ComReg’s latest survey has revealed a surge in the numbers working from home, with half saying they’d pay more for better broadband.
Ireland’s telecommunications industry has gone through unprecedented times, and now the State regulator has published findings on how it coped since Covid-19 restrictions came into place. In a ComReg survey, 29pc of 1,004 people in Ireland said that they were working at home to some extent at the beginning of restrictions. Now, that figure has doubled to 61pc.
In terms of broadband quality, 77pc of respondents said that their package meets the need of the household. However, while 81pc of those in urban areas said they are satisfied with their broadband, 68pc in rural areas said they were not.
When asked whether they would be happy to pay more for better home broadband, 50pc said they would. During the last ComReg survey in April, only 28pc said they would be willing to spend more to receive a better quality of connection.
Decrease in online gaming
Nearly two-thirds (64pc) of respondents said they felt that their broadband was performing about the same as before the start of the restrictions. Others said it was somewhat worse (21pc), somewhat better (7pc), much worse (6pc) and much better (3pc).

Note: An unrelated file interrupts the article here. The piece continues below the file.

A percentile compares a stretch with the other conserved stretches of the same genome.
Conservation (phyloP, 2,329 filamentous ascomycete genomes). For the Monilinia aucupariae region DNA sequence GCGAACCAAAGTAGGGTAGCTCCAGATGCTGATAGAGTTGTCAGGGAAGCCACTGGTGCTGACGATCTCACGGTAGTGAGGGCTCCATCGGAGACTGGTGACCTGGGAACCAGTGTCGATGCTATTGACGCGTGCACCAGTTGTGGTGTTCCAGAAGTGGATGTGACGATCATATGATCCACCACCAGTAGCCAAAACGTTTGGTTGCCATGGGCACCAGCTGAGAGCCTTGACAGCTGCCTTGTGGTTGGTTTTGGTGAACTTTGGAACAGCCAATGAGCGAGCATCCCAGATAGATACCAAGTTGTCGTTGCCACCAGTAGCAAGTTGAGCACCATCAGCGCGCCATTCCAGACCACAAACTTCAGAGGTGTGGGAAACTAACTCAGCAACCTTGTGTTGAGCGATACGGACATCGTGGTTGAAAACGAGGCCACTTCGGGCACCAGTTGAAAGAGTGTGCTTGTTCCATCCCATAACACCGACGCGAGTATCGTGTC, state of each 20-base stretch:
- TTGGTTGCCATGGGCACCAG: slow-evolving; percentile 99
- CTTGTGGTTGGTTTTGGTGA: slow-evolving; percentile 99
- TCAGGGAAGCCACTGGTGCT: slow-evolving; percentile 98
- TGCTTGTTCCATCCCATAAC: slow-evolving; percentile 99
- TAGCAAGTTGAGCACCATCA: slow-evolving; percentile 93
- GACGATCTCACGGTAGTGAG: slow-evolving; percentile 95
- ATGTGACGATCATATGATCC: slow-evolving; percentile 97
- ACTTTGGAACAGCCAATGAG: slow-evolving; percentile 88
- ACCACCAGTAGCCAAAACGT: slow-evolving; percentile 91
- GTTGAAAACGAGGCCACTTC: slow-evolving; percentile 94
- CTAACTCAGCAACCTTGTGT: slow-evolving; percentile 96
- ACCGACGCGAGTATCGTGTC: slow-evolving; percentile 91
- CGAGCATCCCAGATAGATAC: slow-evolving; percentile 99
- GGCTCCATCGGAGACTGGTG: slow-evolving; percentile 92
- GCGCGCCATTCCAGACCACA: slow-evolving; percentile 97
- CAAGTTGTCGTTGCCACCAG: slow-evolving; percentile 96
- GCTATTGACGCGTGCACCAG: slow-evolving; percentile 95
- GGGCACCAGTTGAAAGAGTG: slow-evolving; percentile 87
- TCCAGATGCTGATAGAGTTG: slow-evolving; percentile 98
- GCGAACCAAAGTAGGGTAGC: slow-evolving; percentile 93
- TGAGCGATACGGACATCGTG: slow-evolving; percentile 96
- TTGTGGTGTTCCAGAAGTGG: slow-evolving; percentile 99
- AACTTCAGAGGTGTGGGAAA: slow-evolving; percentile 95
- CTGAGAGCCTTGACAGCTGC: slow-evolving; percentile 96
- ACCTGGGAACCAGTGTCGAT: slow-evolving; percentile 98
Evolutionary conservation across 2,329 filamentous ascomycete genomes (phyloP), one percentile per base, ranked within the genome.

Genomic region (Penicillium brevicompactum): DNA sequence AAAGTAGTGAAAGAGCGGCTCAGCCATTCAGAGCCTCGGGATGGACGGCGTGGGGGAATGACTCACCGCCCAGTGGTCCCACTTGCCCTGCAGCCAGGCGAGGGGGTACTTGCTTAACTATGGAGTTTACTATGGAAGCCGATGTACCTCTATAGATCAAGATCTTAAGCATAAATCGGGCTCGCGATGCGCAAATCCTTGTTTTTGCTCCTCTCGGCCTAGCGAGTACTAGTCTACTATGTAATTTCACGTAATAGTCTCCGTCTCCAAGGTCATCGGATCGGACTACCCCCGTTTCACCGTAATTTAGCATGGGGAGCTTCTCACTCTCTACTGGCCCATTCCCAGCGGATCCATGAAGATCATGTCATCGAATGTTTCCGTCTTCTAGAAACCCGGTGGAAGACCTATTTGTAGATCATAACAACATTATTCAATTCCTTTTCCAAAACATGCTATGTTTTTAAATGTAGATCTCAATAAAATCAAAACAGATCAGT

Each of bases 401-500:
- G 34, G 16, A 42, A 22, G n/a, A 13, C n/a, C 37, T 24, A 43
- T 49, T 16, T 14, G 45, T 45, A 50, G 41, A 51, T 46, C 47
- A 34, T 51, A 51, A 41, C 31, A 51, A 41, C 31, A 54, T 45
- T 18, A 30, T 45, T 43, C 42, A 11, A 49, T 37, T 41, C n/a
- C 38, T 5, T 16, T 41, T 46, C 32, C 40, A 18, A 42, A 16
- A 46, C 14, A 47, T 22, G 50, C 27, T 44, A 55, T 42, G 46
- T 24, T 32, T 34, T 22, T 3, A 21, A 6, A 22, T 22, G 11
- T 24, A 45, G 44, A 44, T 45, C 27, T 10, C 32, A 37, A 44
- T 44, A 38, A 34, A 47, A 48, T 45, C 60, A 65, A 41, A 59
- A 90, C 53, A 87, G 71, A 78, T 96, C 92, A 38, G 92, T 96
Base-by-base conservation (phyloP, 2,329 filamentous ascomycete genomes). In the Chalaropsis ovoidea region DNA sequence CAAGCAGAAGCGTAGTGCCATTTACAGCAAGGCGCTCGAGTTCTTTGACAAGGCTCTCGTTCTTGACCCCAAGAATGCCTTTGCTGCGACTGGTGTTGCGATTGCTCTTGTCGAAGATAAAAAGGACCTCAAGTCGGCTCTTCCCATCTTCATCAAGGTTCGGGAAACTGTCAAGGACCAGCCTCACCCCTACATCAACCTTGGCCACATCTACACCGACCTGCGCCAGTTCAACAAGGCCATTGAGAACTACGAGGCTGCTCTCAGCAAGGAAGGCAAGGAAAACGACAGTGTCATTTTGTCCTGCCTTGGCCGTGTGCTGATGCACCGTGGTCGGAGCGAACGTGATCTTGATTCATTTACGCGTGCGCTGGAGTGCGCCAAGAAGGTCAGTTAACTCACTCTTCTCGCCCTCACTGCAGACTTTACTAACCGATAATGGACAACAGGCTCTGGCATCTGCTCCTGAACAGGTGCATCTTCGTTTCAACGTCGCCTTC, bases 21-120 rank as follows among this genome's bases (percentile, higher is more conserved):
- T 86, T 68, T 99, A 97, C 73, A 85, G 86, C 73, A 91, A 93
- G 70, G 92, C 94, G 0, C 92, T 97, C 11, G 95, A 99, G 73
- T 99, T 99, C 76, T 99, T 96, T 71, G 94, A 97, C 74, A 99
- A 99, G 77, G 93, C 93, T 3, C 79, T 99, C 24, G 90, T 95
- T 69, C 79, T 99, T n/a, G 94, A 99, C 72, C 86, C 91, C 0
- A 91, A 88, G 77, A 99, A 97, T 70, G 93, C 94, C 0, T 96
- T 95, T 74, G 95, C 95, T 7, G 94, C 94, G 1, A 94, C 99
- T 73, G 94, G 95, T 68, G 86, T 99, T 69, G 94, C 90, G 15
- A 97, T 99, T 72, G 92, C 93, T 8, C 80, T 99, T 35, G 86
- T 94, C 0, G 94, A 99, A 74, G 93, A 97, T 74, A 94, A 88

The number of people who have been using broadband during the pandemic has also changed since April, with a 15pc increase in people saying they were doing more online shopping for non-essential items. Despite reports showing a more general increase in demand for online gaming, the ComReg survey found a 2pc decrease in interest in gaming in June versus April.
Commenting on the survey’s findings, ComReg commissioner Robert Mourik said: “Due to the effects of Covid-19 restrictions over recent months, Ireland has been forced to rely more heavily on its electronic communications networks.
“ComReg’s survey reveals that most people seem satisfied with their telecommunications services and that Ireland’s telecommunications networks are coping with the additional demands on their respective communications systems. It is crucial that our communications networks support the needs of families, businesses and vital services.”